For retinoblastoma, Merchant et al. reported a preservation rate of 60% (15/25 eyes). In our study, of the three eyes of three babies, globe preservation rate was 50% (1/2 eyes). However, again our sample size is quite small. One child was lost for follow-up. Although we had only one case of VPT in our study, it was having an AD of 4 mm with a large exudative detachment which successfully resolved after brachytherapy. Thus we agree with Cohen et al. that I-125 plaque radiotherapy is an effective method of treating larger (>2.5-mm thickness) VPTs with extensive exudative retinal detachment.
Although efficacy of ‘BARC 125I Ocu-Prosta seeds’ has been reported, it was based on a single case report, that too of a patient with choroidal metastasis whose long-term follow-up is questionable. Thus our study is the longest series of patients treated with these indigenous seeds and it shows results which are comparable to international standards. In conclusion, episcleral plaques brachytherapy using 125I seeds is one of the modalities to control intraocular tumor. Despite the general axiom that ocular melanomas are radiation resistant, highly concentrated radiation therapy can be successful in promoting tumor regression. While there is still a long path to travel to find the ultimate cure for ocular melanoma, the results of this institutional retrospective study represent a significant step forward in the management of intraocular melanomas in India.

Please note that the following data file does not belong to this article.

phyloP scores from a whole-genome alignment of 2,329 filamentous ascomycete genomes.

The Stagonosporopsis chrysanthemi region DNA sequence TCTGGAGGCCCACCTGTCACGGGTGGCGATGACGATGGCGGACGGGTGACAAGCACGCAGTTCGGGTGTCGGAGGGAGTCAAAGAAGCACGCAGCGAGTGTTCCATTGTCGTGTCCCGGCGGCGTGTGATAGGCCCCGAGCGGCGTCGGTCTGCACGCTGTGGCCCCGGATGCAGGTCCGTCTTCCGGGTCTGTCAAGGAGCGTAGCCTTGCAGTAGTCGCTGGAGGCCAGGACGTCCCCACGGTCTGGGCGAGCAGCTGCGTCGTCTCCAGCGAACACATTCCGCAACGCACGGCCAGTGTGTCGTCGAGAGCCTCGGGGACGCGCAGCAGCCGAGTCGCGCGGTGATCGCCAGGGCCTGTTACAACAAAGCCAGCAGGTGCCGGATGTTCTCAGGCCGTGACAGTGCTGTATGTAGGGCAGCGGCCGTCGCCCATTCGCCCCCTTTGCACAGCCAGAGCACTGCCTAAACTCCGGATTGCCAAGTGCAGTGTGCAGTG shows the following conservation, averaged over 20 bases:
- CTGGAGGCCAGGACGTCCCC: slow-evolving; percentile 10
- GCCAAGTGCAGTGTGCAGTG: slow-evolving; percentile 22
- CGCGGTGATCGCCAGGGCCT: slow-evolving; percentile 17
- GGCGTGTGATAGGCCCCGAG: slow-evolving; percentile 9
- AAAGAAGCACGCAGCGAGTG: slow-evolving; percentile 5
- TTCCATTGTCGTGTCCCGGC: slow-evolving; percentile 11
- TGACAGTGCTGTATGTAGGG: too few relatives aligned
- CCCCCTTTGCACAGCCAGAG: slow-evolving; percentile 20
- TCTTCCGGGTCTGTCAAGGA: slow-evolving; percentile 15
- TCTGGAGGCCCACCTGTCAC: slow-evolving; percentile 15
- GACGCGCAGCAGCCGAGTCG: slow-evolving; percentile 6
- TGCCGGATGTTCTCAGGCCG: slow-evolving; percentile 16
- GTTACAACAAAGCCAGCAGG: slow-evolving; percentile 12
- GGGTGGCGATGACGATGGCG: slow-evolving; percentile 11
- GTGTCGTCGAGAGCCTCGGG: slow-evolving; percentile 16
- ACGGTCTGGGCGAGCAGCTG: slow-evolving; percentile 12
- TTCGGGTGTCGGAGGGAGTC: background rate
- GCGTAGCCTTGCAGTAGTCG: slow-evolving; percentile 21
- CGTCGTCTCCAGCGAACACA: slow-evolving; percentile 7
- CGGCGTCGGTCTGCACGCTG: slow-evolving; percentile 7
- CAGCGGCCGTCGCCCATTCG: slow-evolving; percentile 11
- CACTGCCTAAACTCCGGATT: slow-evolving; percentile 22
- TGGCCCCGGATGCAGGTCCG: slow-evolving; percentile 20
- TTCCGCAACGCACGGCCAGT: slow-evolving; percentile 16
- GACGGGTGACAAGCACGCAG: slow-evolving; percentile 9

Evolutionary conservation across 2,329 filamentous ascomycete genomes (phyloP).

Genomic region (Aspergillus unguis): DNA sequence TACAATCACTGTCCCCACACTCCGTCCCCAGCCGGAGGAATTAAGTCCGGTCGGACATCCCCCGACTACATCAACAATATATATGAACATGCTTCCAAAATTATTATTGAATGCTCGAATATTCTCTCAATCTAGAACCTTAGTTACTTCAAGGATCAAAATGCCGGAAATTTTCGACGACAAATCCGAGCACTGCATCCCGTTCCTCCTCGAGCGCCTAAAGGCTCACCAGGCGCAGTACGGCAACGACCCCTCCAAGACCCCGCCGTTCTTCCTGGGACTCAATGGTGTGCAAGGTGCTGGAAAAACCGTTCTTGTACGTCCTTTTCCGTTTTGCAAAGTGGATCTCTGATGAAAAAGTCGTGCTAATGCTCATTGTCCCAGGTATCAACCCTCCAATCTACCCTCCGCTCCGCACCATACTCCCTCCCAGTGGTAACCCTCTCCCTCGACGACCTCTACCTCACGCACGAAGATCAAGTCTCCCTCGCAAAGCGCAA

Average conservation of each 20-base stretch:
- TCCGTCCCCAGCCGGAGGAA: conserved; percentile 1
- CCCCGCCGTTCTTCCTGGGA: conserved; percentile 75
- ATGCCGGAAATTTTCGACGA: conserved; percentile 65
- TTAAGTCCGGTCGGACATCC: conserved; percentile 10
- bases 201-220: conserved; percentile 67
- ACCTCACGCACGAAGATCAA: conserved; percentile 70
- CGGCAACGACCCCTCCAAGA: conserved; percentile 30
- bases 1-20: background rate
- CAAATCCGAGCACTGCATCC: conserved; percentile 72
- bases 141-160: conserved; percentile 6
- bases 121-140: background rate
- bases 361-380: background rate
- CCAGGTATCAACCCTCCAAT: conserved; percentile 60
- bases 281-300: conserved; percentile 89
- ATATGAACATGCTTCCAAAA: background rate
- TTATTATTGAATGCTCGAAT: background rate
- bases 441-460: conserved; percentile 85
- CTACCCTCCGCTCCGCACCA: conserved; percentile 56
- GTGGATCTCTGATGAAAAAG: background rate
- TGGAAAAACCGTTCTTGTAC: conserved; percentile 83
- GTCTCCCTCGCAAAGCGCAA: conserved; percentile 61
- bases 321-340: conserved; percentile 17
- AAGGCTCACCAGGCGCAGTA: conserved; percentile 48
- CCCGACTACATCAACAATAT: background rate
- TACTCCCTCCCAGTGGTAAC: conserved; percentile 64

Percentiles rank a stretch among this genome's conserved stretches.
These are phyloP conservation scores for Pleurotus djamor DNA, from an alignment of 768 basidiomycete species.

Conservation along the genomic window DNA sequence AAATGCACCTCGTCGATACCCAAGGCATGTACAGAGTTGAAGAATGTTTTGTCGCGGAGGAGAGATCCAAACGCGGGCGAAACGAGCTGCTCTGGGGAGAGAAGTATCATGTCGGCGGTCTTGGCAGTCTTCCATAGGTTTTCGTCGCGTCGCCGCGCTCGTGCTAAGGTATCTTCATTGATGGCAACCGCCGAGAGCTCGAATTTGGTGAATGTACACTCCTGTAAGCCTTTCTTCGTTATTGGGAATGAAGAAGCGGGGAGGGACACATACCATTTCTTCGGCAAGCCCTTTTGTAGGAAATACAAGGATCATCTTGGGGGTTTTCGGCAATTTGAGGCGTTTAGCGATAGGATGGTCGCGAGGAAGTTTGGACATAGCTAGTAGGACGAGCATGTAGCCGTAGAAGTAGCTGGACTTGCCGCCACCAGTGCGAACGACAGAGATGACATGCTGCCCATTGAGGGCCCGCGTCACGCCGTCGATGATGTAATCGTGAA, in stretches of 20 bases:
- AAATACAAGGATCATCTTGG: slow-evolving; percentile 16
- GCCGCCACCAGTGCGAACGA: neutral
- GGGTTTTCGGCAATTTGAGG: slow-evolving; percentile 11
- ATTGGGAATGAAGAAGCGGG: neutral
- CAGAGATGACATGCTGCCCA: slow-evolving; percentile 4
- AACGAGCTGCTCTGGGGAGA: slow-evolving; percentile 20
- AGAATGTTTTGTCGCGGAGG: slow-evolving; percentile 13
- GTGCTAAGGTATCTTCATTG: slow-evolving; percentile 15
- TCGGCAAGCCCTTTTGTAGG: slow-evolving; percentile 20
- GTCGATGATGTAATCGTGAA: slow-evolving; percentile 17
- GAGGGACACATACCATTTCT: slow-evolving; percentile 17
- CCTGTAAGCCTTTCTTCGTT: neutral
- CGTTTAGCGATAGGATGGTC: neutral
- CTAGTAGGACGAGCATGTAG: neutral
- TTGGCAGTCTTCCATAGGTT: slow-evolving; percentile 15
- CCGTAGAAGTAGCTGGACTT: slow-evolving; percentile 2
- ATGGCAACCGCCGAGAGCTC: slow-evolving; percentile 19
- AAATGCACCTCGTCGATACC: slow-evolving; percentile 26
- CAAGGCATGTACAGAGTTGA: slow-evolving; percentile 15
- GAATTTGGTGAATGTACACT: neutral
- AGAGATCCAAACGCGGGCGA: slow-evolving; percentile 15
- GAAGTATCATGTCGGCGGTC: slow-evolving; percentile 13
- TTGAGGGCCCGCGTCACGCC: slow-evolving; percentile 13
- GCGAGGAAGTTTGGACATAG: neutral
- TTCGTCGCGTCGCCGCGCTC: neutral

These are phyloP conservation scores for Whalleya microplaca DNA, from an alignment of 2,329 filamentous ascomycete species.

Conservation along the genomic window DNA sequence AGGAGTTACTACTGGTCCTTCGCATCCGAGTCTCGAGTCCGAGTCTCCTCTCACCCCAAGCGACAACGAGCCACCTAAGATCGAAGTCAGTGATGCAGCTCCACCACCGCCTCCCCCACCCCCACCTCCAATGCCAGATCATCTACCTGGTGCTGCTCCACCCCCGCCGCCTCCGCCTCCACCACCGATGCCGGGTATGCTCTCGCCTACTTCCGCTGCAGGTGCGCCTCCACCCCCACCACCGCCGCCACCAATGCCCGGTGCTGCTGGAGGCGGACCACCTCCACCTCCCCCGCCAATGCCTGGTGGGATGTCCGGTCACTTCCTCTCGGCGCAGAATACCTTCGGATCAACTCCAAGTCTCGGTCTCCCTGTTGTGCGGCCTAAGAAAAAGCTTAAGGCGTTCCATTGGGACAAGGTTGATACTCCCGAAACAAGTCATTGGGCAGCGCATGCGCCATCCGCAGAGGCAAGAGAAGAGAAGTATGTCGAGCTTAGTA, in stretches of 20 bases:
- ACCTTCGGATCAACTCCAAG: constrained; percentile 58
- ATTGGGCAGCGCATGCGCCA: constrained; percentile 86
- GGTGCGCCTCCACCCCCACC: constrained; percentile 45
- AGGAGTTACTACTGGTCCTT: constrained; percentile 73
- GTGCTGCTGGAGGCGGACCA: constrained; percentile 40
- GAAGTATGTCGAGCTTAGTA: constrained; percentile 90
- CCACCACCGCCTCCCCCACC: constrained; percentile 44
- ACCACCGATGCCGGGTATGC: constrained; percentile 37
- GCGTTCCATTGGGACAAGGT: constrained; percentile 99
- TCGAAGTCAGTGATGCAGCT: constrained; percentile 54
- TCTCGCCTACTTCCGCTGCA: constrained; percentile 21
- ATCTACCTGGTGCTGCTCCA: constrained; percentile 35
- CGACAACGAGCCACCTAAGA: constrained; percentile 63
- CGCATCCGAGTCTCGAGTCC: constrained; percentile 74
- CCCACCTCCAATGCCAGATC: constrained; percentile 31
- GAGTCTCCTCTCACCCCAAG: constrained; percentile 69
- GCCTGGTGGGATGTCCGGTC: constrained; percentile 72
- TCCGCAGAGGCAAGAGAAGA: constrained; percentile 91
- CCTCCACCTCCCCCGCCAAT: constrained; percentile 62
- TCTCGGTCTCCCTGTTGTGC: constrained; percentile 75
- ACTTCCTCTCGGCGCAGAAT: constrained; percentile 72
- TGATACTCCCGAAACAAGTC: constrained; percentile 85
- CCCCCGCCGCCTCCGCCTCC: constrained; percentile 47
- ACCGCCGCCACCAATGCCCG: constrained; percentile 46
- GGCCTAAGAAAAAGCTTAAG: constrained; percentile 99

The authors wish to express their gratitude to Dr. P. Namperumalsamy, Chairman Emeritus, Aravind Eye Care System, Madurai; Dr. V. Anilkumar, Dean, Sri Ramakrishna Hospital, Coimbatore and Dr. M. R. A. Pillai, Head, Radiopharmaceuticals Division, Bhabha Atomic Research Center (BARC) for their guidance, encouragement and continued support. The authors wish to thank Dr. Meera Venkatesh, former Head, Radiopharmaceuticals Division, BARC for her scientific and administrative supports and Board of Radiation and Isotope Technology (BRIT) authorities for timely shipment of source.
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This paper received the AIOS-Sujatha Savithri Rao Best Paper Award, 2010
Source of Support: Nil.
Conflict of Interest: None declared.